This caught my eye (via Yglesias):

Clinton and Obama’s divergent views on the troop surge in Iraq, however, were plainly visible.

When Bush proclaimed, “Ladies and gentlemen, some may deny the surge is working, but among terrorists there is no doubt,” Clinton sprang to her feet in applause but Obama remained firmly seated. The president’s line divided most of the Democratic audience, with nearly half standing to applaud and the other half sitting in stony silence.

I don’t understand why half of the Democrats are applauding that. The point of the surge, as Bush made very clear last January:

A successful strategy for Iraq goes beyond military operations. Ordinary Iraqi citizens must see that military operations are accompanied by visible improvements in their neighborhoods and communities. So America will hold the Iraqi government to the benchmarks it has announced.

To establish its authority, the Iraqi government plans to take responsibility for security in all of Iraq’s provinces by November. To give every Iraqi citizen a stake in the country’s economy, Iraq will pass legislation to share oil revenues among all Iraqis. To show that it is committed to delivering a better life, the Iraqi government will spend $10 billion of its own money on reconstruction and infrastructure projects that will create new jobs. To empower local leaders, Iraqis plan to hold provincial elections later this year. And to allow more Iraqis to re-enter their nation’s political life, the government will reform de-Baathification laws, and establish a fair process for considering amendments to Iraq’s constitution.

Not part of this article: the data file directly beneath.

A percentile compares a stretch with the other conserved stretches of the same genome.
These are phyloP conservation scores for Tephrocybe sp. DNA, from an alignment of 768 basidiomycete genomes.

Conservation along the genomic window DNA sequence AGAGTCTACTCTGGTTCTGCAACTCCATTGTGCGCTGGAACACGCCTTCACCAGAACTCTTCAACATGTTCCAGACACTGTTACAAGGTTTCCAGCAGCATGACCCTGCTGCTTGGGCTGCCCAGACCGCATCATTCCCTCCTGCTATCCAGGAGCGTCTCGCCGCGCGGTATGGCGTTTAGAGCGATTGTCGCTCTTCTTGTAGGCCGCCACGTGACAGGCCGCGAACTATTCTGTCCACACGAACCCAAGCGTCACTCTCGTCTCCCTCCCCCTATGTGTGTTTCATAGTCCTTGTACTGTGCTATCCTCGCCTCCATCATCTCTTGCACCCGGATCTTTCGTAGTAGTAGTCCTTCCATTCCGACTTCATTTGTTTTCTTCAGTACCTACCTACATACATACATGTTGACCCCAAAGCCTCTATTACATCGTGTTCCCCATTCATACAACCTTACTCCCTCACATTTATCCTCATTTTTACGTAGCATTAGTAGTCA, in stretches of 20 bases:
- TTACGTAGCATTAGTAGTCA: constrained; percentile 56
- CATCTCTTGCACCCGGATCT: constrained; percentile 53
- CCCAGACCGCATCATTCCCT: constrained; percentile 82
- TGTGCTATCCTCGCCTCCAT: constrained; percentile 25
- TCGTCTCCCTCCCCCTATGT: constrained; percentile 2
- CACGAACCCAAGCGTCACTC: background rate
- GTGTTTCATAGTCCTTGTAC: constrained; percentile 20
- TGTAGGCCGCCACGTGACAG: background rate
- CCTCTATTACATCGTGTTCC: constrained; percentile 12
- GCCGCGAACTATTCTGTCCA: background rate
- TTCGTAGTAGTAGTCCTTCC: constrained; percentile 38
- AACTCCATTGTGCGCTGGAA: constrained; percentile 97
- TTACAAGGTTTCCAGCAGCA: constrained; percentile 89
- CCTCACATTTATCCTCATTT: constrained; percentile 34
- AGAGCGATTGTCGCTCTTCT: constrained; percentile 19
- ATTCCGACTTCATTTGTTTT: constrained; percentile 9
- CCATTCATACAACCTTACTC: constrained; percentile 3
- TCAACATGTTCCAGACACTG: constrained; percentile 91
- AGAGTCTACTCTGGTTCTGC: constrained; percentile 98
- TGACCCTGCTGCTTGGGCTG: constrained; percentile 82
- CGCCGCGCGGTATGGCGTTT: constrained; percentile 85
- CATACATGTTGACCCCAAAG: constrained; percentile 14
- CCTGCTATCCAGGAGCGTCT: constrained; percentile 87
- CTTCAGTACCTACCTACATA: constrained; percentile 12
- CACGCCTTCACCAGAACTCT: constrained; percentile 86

How’s all that going?

The surge was designed to give the Iraqi government breathing space for reconciliation, and so far, there has been little of that. The legislation which the president sought and the "benchmarks" that he called for last year have largely not been met. There is no oil law. There have been no provincial elections. In his speech, the president noted that the Iraqi parliament recently passed a de-Baathification law; but he failed to mention that the measure is far more restrictive than the one the Bush administration had wanted.

Since the surge was announced, 937 Americans have been killed in Iraq. Last month, more Americans were killed than in June, 2003. For…what exactly? So that Iraq may at some point get around to getting some of the things on Bush’s laundry list done, so that may in turn lead to some form of government that’s possibly functional at some point in the future. Great.

A reduction in violence to 2003 levels was not the goal of the surge. Political reconciliation was. BushCo doesn’t need our help in rewriting history. And we sure as hell shouldn’t be applauding a failed policy that has taken the lives of 937 more Americans and who knows how many Iraqis just so Bush could pass the buck to the next President.

Enough.